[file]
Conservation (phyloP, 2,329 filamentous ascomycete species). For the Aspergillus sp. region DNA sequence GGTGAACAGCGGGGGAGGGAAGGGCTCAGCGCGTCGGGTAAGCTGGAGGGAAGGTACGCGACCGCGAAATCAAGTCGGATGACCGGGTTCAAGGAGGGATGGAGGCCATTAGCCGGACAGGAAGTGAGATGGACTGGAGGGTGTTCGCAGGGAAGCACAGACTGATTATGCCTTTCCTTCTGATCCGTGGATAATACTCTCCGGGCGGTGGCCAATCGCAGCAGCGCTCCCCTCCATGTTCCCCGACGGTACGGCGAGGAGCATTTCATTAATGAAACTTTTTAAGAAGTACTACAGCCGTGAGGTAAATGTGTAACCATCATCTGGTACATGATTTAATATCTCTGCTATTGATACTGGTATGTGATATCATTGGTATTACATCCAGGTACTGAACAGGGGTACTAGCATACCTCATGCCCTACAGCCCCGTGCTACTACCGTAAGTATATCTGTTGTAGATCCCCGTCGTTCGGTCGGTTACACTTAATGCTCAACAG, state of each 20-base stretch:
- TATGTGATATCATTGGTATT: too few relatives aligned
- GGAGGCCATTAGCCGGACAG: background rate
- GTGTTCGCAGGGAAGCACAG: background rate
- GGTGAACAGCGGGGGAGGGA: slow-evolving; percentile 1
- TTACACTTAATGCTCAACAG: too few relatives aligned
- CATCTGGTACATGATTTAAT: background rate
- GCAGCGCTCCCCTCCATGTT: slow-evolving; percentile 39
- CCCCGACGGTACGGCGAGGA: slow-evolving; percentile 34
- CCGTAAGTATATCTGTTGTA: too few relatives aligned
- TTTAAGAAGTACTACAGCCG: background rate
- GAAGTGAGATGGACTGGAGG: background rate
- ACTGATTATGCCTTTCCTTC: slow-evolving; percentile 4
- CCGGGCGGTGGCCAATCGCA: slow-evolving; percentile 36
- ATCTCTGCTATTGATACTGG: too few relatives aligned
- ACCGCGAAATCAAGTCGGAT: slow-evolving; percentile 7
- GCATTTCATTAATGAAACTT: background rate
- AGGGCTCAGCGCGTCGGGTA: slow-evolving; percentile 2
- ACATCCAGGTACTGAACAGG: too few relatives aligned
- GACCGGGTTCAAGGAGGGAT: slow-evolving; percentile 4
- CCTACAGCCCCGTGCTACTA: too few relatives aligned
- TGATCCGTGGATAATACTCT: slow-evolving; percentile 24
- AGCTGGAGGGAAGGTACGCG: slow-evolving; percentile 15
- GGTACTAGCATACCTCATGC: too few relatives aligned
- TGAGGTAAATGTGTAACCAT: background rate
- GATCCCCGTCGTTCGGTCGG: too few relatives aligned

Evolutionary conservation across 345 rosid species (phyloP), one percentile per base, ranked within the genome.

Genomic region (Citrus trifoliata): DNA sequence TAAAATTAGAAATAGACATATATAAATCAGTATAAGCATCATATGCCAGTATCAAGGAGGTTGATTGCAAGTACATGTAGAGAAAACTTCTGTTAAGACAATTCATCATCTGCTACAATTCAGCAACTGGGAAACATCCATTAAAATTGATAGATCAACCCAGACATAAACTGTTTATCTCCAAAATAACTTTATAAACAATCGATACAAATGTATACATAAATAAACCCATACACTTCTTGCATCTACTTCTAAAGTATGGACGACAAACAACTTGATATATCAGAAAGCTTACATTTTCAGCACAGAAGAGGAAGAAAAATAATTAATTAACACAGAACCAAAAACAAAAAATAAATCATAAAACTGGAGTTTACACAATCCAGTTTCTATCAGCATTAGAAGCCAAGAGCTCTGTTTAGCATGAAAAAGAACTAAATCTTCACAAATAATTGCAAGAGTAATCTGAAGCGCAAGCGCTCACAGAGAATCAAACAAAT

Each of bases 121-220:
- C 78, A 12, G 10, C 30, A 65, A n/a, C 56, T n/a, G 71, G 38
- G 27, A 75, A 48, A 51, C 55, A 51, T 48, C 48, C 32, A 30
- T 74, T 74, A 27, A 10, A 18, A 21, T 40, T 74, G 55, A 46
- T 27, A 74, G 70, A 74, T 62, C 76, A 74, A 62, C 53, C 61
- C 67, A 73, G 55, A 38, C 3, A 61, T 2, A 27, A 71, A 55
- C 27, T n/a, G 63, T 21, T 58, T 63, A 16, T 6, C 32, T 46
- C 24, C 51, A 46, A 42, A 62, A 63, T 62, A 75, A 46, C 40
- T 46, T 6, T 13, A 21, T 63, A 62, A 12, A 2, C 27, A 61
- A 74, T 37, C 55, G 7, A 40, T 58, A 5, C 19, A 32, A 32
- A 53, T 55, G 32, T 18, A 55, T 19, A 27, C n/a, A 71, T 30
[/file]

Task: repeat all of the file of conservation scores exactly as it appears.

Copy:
Conservation (phyloP, 2,329 filamentous ascomycete species). For the Aspergillus sp. region DNA sequence GGTGAACAGCGGGGGAGGGAAGGGCTCAGCGCGTCGGGTAAGCTGGAGGGAAGGTACGCGACCGCGAAATCAAGTCGGATGACCGGGTTCAAGGAGGGATGGAGGCCATTAGCCGGACAGGAAGTGAGATGGACTGGAGGGTGTTCGCAGGGAAGCACAGACTGATTATGCCTTTCCTTCTGATCCGTGGATAATACTCTCCGGGCGGTGGCCAATCGCAGCAGCGCTCCCCTCCATGTTCCCCGACGGTACGGCGAGGAGCATTTCATTAATGAAACTTTTTAAGAAGTACTACAGCCGTGAGGTAAATGTGTAACCATCATCTGGTACATGATTTAATATCTCTGCTATTGATACTGGTATGTGATATCATTGGTATTACATCCAGGTACTGAACAGGGGTACTAGCATACCTCATGCCCTACAGCCCCGTGCTACTACCGTAAGTATATCTGTTGTAGATCCCCGTCGTTCGGTCGGTTACACTTAATGCTCAACAG, state of each 20-base stretch:
- TATGTGATATCATTGGTATT: too few relatives aligned
- GGAGGCCATTAGCCGGACAG: background rate
- GTGTTCGCAGGGAAGCACAG: background rate
- GGTGAACAGCGGGGGAGGGA: slow-evolving; percentile 1
- TTACACTTAATGCTCAACAG: too few relatives aligned
- CATCTGGTACATGATTTAAT: background rate
- GCAGCGCTCCCCTCCATGTT: slow-evolving; percentile 39
- CCCCGACGGTACGGCGAGGA: slow-evolving; percentile 34
- CCGTAAGTATATCTGTTGTA: too few relatives aligned
- TTTAAGAAGTACTACAGCCG: background rate
- GAAGTGAGATGGACTGGAGG: background rate
- ACTGATTATGCCTTTCCTTC: slow-evolving; percentile 4
- CCGGGCGGTGGCCAATCGCA: slow-evolving; percentile 36
- ATCTCTGCTATTGATACTGG: too few relatives aligned
- ACCGCGAAATCAAGTCGGAT: slow-evolving; percentile 7
- GCATTTCATTAATGAAACTT: background rate
- AGGGCTCAGCGCGTCGGGTA: slow-evolving; percentile 2
- ACATCCAGGTACTGAACAGG: too few relatives aligned
- GACCGGGTTCAAGGAGGGAT: slow-evolving; percentile 4
- CCTACAGCCCCGTGCTACTA: too few relatives aligned
- TGATCCGTGGATAATACTCT: slow-evolving; percentile 24
- AGCTGGAGGGAAGGTACGCG: slow-evolving; percentile 15
- GGTACTAGCATACCTCATGC: too few relatives aligned
- TGAGGTAAATGTGTAACCAT: background rate
- GATCCCCGTCGTTCGGTCGG: too few relatives aligned

Evolutionary conservation across 345 rosid species (phyloP), one percentile per base, ranked within the genome.

Genomic region (Citrus trifoliata): DNA sequence TAAAATTAGAAATAGACATATATAAATCAGTATAAGCATCATATGCCAGTATCAAGGAGGTTGATTGCAAGTACATGTAGAGAAAACTTCTGTTAAGACAATTCATCATCTGCTACAATTCAGCAACTGGGAAACATCCATTAAAATTGATAGATCAACCCAGACATAAACTGTTTATCTCCAAAATAACTTTATAAACAATCGATACAAATGTATACATAAATAAACCCATACACTTCTTGCATCTACTTCTAAAGTATGGACGACAAACAACTTGATATATCAGAAAGCTTACATTTTCAGCACAGAAGAGGAAGAAAAATAATTAATTAACACAGAACCAAAAACAAAAAATAAATCATAAAACTGGAGTTTACACAATCCAGTTTCTATCAGCATTAGAAGCCAAGAGCTCTGTTTAGCATGAAAAAGAACTAAATCTTCACAAATAATTGCAAGAGTAATCTGAAGCGCAAGCGCTCACAGAGAATCAAACAAAT

Each of bases 121-220:
- C 78, A 12, G 10, C 30, A 65, A n/a, C 56, T n/a, G 71, G 38
- G 27, A 75, A 48, A 51, C 55, A 51, T 48, C 48, C 32, A 30
- T 74, T 74, A 27, A 10, A 18, A 21, T 40, T 74, G 55, A 46
- T 27, A 74, G 70, A 74, T 62, C 76, A 74, A 62, C 53, C 61
- C 67, A 73, G 55, A 38, C 3, A 61, T 2, A 27, A 71, A 55
- C 27, T n/a, G 63, T 21, T 58, T 63, A 16, T 6, C 32, T 46
- C 24, C 51, A 46, A 42, A 62, A 63, T 62, A 75, A 46, C 40
- T 46, T 6, T 13, A 21, T 63, A 62, A 12, A 2, C 27, A 61
- A 74, T 37, C 55, G 7, A 40, T 58, A 5, C 19, A 32, A 32
- A 53, T 55, G 32, T 18, A 55, T 19, A 27, C n/a, A 71, T 30